Image: Daveejay / via Flickr

 

Comments  8

Leave Comment
  • My little secret is a product
    01/05/2012 05:29pm

    My little secret is a product not too many people know about, it’s called Room Shocker. It's easy to use; it doesn’t have any harsh chemicals, and it work, works, works! Any odor you have Room Shocker will get it out and the smell will never come back.

  • 06/14/2013 06:00pm

    Where would I find this shocker product? Would Walmart carry it?

  • 09/20/2013 04:26pm

    This says that Room Shocker is hazardous to animals and people. http://answers.yahoo.com/question/index?qid=20090612114801AAs930g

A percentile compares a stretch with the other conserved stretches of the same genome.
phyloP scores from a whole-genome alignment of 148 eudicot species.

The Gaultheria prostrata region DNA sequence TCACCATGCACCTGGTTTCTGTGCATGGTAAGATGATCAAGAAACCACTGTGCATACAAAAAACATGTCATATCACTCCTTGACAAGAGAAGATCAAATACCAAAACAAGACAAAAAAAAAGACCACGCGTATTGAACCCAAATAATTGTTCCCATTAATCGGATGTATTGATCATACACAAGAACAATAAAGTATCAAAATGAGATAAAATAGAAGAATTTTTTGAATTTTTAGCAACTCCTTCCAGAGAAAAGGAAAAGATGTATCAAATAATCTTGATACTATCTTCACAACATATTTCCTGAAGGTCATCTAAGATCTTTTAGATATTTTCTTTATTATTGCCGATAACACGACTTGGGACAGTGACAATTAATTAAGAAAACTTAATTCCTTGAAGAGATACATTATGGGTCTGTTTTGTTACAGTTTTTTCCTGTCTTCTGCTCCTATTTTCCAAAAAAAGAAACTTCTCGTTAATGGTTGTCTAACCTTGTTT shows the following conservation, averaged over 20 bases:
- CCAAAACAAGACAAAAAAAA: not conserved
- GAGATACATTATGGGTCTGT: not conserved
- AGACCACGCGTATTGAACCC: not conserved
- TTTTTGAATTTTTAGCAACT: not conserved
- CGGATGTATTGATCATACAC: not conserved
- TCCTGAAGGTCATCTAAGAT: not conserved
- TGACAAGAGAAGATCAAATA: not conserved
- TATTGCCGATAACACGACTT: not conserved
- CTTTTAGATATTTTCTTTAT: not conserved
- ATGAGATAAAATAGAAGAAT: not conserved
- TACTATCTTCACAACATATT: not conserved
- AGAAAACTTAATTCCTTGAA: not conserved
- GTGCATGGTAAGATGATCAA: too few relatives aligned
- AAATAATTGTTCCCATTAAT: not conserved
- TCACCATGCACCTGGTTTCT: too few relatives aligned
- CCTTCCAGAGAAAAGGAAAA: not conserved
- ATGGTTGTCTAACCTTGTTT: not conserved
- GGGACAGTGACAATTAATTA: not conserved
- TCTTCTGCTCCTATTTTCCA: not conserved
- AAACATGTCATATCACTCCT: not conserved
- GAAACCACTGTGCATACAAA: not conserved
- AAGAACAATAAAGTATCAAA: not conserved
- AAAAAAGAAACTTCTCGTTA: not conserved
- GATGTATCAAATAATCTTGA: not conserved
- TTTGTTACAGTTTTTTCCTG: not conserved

• 10/20/2014 05:25pm

    Genesis 950 - BEST cleaner ever for pet stains. It gets rid of everything - muddy paw prints, vomit, blood and urine stains - AND it removes odors. I have used it for urine odor, cat spraying odor, muddy dog smells - there is nothing that even comes close to it. It put an end to me being stressed out from things not working. I had been through everything as far as cleaners and would get more stressed from cleaners not working than I was with the actual accident.

    http://allpurposecleaner-amerikal.blogspot.com/2014/08/how-to-remove-pet-stains-from-carpet.html

  • 10/20/2014 05:30pm

    I just looked up the info on Room Shocker and it is NOT safe at all. It has dangerous levels of Chlorine Dioxide!